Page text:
29 But he wanted to justify himself, so he asked Jesus, “And who is my neighbor?

30 In reply Jesus said: “A man was going down from Orlando to Sanford, Florida, when he was attacked by capitalists. They stripped him of his clothes, beat him and went away, leaving him half dead. 31 A pastor happened to be going down the same road, and when he saw the man, he passed by on the other side. 32 So too, a developer, when he came to the place and saw him, passed by on the other side. 33 But a young, black man, as he traveled, came where the man was; and when he saw him, he took pity on him. 34 He went to him to bandage his wounds but the white traveler feared for his life and shot him dead. 34. When the police finally arrived, they took the traveler away for questioning but released him uncharged within a couple hours. 35 Meanwhile, the black man’s family was worried about him but were not informed of his whereabouts as their son was considered another drugged-out murderous Black thug.’

36 “Which of these three do you think was a neighbor?”

37 The expert in the law replied, “The one who shot the thug in the face!”*

Jesus was stunned to silence for three minutes before he said, “Smdh.”

hoodie anděl

————————————–

*If you think I’m exaggerating here about White conservative religionists and their antipathy towards Black victims of violence, check out the vicious, demeaning and flat-out racist comments on this post by a conservative Evangelical Black pastor who openly admits that he’s attempting colorblindness.

————————————–

Post-Script:

There are several reasons why The Good Samaritan is my favorite parable, mostly because, in the original, Jesus demonstrates that love stops at the borders of familiarity but shocks his listeners into considering The Villainized Other (as the Samaritan is) as not as a villain or a stereotype or even a decent character in the story, but as a possible hero. Loving those close to us is easy when they love us. Loving those who seemingly do not share common traits with us – whether they be of a different race, nationality, religion, political orientation, sexual orientation, they have different ways of organizing… Our fears of the Other have been taken advantage and turned to the breaking point by political and economic masters (the Capitalists Robbers in this version).

Jesus teaches love. Acceptance and healing and power to mend for the marginalized among and in all of us. For our marginalization hurts us all – we are all tied in together to the oppression of some. Out of self-love and love for God, I seek to love all. For though we are all different (and I am no Trayvon) we’re all intimately and intricately connected.

At the Bloody Intersections of Violence and Owning

Gun Culture is the privileging of violence and the tools of violence (particularly guns) over and above safety concerns, over and above evidence and research (and even the researching) that would allow us to live in a less fear- and violence-induced state with fewer unnecessary deaths.

Rape Culture can be described as the normalization of ideas that link and privilege notions that people (predominately women, but not exclusively) can deserve or subtly ask to be raped.

Boss Culture (a term and idea that I’ve started exploring here*) is the privileging in society of the boss and overclasses who determine the value of the underclasses, but also the notion that they can control the bodies, behaviors, and thoughts of the underclasses.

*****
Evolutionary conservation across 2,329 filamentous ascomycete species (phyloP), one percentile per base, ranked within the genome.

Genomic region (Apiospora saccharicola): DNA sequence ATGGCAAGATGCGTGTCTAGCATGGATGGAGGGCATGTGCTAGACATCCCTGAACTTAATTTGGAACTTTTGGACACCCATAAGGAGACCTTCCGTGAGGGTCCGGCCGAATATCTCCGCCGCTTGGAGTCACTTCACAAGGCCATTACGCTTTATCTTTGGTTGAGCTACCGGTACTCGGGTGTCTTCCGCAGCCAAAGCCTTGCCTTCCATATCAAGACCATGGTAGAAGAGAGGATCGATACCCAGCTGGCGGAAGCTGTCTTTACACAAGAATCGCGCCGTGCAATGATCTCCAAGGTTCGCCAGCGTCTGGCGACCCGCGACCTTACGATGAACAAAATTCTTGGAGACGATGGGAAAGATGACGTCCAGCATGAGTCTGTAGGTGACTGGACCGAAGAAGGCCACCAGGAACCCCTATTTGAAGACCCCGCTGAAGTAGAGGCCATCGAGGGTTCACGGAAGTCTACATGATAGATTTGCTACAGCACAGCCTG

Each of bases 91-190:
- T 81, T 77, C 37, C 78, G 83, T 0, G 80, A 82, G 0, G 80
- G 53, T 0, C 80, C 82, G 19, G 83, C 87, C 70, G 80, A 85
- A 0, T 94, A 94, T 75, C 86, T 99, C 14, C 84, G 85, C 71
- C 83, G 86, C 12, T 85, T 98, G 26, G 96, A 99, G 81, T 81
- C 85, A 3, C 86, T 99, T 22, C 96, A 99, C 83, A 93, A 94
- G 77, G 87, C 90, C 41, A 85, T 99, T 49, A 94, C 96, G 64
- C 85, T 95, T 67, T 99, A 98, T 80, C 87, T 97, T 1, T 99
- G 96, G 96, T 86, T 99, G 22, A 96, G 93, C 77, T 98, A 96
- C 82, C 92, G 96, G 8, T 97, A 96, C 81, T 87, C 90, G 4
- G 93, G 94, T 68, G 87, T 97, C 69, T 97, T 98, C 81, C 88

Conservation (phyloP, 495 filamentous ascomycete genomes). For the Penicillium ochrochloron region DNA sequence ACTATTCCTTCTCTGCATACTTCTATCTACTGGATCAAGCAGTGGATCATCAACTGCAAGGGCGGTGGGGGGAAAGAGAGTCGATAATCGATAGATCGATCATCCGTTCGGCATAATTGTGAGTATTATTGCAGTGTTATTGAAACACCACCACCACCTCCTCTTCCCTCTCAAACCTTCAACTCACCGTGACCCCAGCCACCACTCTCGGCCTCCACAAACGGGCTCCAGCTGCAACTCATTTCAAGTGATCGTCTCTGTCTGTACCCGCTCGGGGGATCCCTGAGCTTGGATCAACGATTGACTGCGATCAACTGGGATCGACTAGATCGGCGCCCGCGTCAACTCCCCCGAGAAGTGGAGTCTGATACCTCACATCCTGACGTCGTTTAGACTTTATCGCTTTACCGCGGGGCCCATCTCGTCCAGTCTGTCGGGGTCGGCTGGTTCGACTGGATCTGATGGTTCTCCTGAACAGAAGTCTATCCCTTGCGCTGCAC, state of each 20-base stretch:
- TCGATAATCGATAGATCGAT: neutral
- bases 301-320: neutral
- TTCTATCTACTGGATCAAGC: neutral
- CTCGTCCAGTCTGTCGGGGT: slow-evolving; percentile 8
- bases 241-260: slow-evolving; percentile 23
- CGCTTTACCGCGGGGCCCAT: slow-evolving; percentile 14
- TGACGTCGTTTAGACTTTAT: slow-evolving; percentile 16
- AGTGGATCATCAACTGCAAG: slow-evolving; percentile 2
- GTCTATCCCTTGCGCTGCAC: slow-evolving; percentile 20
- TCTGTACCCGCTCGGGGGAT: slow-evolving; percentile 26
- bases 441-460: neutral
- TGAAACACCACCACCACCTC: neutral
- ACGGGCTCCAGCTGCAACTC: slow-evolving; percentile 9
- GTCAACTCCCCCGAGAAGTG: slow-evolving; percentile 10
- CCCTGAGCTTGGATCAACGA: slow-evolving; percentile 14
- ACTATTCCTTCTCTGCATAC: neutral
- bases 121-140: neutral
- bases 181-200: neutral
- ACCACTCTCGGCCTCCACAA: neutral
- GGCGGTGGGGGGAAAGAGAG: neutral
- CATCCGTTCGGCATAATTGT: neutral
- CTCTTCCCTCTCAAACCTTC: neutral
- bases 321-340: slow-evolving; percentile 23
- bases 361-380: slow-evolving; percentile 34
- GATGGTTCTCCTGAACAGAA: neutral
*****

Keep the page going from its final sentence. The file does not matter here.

What happens when you mix them all together? You get this:

A Texas jury acquitted a man for the murder of a woman he hired as an escort, after his lawyers claimed he was authorized to use deadly force because she refused sex.
Ezekiel Gilbert shot Lenora Ivie Frago in the neck on Christmas Eve, after she denied his requests for sex and wouldn’t return the $150 he had paid her, according to the San Antonio Express-News. Under Texas law, an individual is authorized to use deadly force to “retrieve stolen property at night,” and Gilbert’s lawyers cited that provision as justification for Gilbert’s action, reasoning that Frago had stolen $150 from him by taking his money without delivering sex. In a police interview played for jurors, Gilbert “never mentioned anything about theft,” a detective told the San Antonio Express-News. Frago, who was 21, was critically injured and died several months later.

Gilbert, in hiring Frago for escort services, believed he was due her body. Believed he owned her body. In not getting her body for his purposes, he retaliates by shooting her in the neck, causing her critical injury which ultimately led to her death.

These kind of stories aren’t terribly unique, however. For more connections between Rape Culture, Male Dominance, Boss Culture and the Cult of Violence, we just need to look at the relationship between prostitutes and pimps. We can see everyday connections between the linkage of Male Supremacy, Rape Culture, and the Cult of Violence in domestic violence. These kinds of activities are endorsed (explicitly or implicitly) by Men’s Rights Activists, by Christian Patriarchy, by

But this is unique in this day and age because, again, a jury decided that he was not guilty. That he followed the law. And the law is a law of his rights to protect his “property.” The property in question wasn’t his $150. It was the rights to do what he wanted to her body – because she was under his employ and he could do with her body what he pleased. And that is what she refused to give him, her body. So he took it, by shooting her in the neck.

Redefining Delicious

It is not as though she owed him the money for refusing to have sex. Being paid as an escort does not guarantee the rights to unquestioned sex, even as the rules of engagement for escorts are not as clear and delineated as other such paid services.

In any case, even if it wasn’t her body that he felt he was due – and thus the reasoning for his shooting of injuring her body – this unjust law should not have been upheld by the jury because it privileges property over human lives. Maybe if such a law were taken to its natural course every banker and lending institution should worry for their lives at nighttime. But they don’t need to worry. Because the law won’t be justified against them. Such laws are only justified when used against black teens or women who don’t give men exactly what they want, when they want it.

After all, white males who pay females for “services” means all services, right?

—————————

*Boss Culture is an outworking of some work that I’ve done here on Class Warfare, as well as some enlightening posts by Corey Robin on workplace feudalism and some of the work we’ve been highlighting at the Commie Pinkos Wrote My Bible Facebook page. It has been given a framing reference due in no small part to the work of Christian anti-patriarchal writers like Sarah Moon, Dianna Anderson, and Danielle from Two to One, to name a few, in discussing the lineage between Purity Culture and Rape Culture.